What are The Risks Associated with Cervical Stenosis?
Complications of Cervical Stenosis
Cervical stenosis can be caused due to cancer of the cervix, infection in the uterus, surgeries such as endometrial ablation, or at times due to radiation therapy at the cervix area. There are a few risks of cervical stenosis that lead to certain complications in women which require good medical assistance.
Hematometra: In this condition, endometrial blood is retained inside the uterine cavity instead of flowing out through the vagina. Due to cervical stenosis, the blood is unable to reach the vaginal canal to exit the body and thus remains retained inside the uterus itself. Generally, in women, such an obstruction occurs due to issues with the cervix.
Pyometra: If instead of blood, pus or purulent material accumulates inside the uterine cavity, this condition is called pyometra. The condition mainly affects postmenopausal women and generally caused due to cervical stenosis or due to radiotherapy given to remove malignant lesions present in the genital tract.
Hydrometra: Instead of blood and pus, if fluid accumulates inside the uterus, this condition is called hydrometra.
Infertility: Cervical stenosis can make a woman infertile by obstructing sperm mobility since the passage to the uterus or fallopian tubes may be blocked by the cervix. Also, the cervical mucus that supports and protects the growing embryos, and also gives a lubricated medium for the sperm to swim into the body, is not sufficiently produced, due to which pregnancies may not last a full term.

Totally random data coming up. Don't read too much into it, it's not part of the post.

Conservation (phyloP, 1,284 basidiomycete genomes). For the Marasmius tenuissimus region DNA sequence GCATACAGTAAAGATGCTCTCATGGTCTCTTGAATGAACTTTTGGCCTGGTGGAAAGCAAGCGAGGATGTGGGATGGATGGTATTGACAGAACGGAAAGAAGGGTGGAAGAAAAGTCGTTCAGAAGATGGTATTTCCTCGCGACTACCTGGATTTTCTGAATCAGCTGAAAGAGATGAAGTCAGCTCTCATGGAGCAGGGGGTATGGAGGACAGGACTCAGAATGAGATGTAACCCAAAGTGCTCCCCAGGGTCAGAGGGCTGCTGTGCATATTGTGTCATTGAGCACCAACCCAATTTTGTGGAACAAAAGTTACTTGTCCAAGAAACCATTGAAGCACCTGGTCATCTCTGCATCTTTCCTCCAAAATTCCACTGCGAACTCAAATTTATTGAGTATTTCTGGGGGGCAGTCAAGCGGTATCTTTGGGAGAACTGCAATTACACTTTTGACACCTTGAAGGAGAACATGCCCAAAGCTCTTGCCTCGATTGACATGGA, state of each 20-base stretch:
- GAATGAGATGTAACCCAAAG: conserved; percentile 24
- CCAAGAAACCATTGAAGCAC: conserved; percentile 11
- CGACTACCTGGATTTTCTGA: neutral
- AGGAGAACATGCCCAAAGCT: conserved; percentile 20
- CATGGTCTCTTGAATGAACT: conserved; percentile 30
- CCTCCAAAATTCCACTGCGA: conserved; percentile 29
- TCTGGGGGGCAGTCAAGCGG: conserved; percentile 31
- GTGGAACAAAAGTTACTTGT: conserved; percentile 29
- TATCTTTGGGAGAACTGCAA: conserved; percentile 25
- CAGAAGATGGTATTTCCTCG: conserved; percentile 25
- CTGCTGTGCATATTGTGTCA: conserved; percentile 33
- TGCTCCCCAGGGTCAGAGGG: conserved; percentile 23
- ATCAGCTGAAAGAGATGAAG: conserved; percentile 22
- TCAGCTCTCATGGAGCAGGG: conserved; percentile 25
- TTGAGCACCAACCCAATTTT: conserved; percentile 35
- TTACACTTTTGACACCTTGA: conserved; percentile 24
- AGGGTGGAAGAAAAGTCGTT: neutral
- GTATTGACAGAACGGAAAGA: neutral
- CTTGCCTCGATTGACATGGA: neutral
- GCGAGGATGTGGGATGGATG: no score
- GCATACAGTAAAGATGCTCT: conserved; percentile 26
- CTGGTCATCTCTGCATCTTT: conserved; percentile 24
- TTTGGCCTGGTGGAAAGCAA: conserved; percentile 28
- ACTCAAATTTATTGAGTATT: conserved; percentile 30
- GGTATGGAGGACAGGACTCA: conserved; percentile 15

How Cervical Stenosis Affects Fertility?
Cervical stenosis leads to the following issues in women which can directly or indirectly affect the fertility:
- No passage for sperms: A narrow cervix (or one which is completely closed) makes it extremely difficult for the sperm to swim through the reproductive tract and reach the fallopian tubes for fertilisation.
- Inflammation of uterus and endometriosis: When menstrual bleeding is completely blocked, the uterus gets filled with the menstrual blood which leads to pain and swelling of the uterus (hematometra). Sometimes, uterus is filled with pus and this condition is called pyometra. When endometrial cells grow and perish in other pelvic organs, this causes endometriosis.
- Less fertile cervical mucus: Cervical stenosis occurs due to scar tissues formed as a result of biopsy. The scar tissues hamper the production of cervical mucus, and this hinders the mobility and survival of the sperms.
- Fertility treatment complications: Intrauterine insemination and in vitro fertilisation can be done only by placing a catheter inside the cervix, and in either case when the opening of the cervix is too narrow, complications arise
- Risk of pregnancy loss or premature birth: Treatment for cervical stenosis weakens the cervix due to tissue damage and during pregnancy, this can make the cervix incompetent, that is cervix is not strong or closed enough to protect the growing embryo. This may cause pregnancy loss or premature birth of the baby.
Physicians treat cervical stenosis by widening the cervix using dilators. At times, a cervical stent may also be inserted inside the cervix to prevent it from re-closing.